Hopefully, it's not the end of the line for the long-running series, which has amassed an impressive 81 Emmys. I suspect that even if ABC drops it, the greeting card company may retain the franchise on its Hallmark Channel. If the Hallmark Hall of Fame continues, I'd love to see a return to its stage and literary adaptations which starred the likes of Jason Robards, Ralph Richardson, Bette Davis, Basil Rathbone, Ossie Davis, Faye Dunaway, Alec Guinness, and Deborah Kerr.


Jacqueline T. Lynch said...

An excellent series, and these programs were not to be missed. There is certainly a diluted feeling with the channel taking over the "feel good" string of shows, as you say. I suppose it was the last of the great corporate-sponsored shows of cultural programming back in the day - like the Bell Telephone Hour, Firestone, etc. Thanks for the reminder, Rick, on this great program.

Caftan Woman said...

I hadn't even realized they still produced "Hallmark Hall of Fame" specials. In my younger years it was event television.

Happy Miser said...

Some of the classic HHoF show up on eBay and Youtube. I got Arsenic and Old Lace with Karloff, Tony Randall, Mildred Natwick and The Lark with Karloff, Julie Christie, Jack Warden, Denholm Elliott from eBay.

Jennifer Garlen said...

I really liked "To Dance with the White Dog," the one they did with Hume Cronyn and Jessica Tandy.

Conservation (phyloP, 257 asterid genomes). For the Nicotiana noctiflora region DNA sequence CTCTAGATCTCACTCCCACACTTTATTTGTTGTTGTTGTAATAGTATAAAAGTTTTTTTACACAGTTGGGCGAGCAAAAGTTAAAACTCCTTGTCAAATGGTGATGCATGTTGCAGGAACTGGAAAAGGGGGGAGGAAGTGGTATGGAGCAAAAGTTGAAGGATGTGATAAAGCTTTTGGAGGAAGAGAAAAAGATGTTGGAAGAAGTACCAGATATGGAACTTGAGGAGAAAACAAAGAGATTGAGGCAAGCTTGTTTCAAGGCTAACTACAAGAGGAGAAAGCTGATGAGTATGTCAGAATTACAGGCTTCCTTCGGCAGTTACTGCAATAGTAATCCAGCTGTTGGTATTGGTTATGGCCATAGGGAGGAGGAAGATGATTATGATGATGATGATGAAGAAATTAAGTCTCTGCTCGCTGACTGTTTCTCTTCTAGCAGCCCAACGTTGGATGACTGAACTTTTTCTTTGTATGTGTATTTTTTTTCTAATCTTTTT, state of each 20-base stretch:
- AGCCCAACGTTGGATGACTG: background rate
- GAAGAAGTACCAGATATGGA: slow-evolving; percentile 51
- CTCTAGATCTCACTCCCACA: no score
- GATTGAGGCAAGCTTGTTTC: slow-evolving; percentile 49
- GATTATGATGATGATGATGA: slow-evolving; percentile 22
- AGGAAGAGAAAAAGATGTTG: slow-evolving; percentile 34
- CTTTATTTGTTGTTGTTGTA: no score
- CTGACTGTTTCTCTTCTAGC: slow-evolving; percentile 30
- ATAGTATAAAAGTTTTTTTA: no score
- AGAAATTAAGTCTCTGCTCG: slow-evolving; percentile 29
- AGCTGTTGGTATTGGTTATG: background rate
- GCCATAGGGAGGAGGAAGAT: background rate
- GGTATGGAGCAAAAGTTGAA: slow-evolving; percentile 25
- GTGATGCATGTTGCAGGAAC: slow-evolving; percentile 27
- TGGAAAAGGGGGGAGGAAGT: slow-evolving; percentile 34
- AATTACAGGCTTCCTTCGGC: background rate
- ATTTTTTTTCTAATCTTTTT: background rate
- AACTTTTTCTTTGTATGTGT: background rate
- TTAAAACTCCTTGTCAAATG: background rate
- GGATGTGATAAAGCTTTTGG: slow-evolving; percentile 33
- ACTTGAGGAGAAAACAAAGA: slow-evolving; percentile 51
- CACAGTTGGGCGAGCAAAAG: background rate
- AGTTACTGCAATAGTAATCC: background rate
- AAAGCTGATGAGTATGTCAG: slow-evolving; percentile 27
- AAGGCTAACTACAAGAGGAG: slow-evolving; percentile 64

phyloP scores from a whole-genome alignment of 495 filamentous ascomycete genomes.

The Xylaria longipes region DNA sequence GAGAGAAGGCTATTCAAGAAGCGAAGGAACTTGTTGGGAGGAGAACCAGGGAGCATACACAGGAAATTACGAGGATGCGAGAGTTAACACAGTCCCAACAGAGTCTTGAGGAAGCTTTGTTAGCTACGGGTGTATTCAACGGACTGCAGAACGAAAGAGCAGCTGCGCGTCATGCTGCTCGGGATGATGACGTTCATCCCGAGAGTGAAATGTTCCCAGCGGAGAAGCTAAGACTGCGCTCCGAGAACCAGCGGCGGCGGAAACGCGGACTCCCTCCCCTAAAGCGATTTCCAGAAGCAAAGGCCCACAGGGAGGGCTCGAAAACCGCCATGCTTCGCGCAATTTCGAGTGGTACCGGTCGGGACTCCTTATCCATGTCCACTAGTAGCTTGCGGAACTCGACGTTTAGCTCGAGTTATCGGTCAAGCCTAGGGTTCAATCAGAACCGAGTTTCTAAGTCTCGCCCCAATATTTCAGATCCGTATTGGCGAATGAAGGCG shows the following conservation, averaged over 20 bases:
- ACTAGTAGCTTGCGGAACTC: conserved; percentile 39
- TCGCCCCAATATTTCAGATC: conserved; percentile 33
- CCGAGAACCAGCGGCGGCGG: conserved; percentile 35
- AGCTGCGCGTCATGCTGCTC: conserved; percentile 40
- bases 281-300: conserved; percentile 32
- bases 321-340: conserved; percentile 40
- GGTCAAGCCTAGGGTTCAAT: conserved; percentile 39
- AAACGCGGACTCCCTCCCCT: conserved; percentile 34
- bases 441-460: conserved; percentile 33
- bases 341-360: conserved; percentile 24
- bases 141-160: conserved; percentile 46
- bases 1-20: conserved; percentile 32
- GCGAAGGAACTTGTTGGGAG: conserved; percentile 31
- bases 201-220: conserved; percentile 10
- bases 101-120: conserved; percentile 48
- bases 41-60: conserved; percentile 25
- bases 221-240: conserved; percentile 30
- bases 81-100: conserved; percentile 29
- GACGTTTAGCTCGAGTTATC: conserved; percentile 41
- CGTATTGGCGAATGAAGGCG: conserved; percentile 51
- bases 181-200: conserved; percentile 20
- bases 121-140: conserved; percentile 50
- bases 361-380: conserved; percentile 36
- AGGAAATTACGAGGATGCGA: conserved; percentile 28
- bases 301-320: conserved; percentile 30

Silver Screenings said...

Some of the later Hallmark movies are too schmaltzy for words, but I'm going to try to watch some of the earlier works you mentioned. They sound worth the effort.

Rick29 said...

THE SNOW GOOSE and ALL CREATURES GREAT AND SMALL (with Anthony Hopkins and Simon Ward) are two if my favorites.

Mitchell Hadley said...

You're so right, Rick. "Feel good" indeed. As I'm going through my TV Guides for each week's update, I'm continually frustrated by the decline in quality of the show. Throughout the 50s and 60s they aspired toward quality, and even when they missed ("A Punt, a Pass and a Prayer," anyone?) they hit more often. It was prestige for NBC, which at the time was more than willing to sacrifice ratings for the sake of the critical praise they got.

The point, I think, is that HOF has become just another TV movie event. Some of them may be quite good; it's just that you could see them any time, on any network. Setting aside the lack of quality, there's just nothing distinctive about it anymore. I'd go back to their short run on PBS (one-man plays about Lincoln and Casey Stengel, and "Dear Liar") as the last time they did anything of distinction.

Just check out the list:

Thanks for comemmorating the anniversary, Rick!

Gilby37 said...

"Witness for the Prosecution" starring Ralph Richardson, Deborah Kerr, Diana Rigg, and Beau Bridges is one of my favorites.

toto2 said...

This was a fascinating profile. It would be interesting to see rebroadcasts of the classic programming.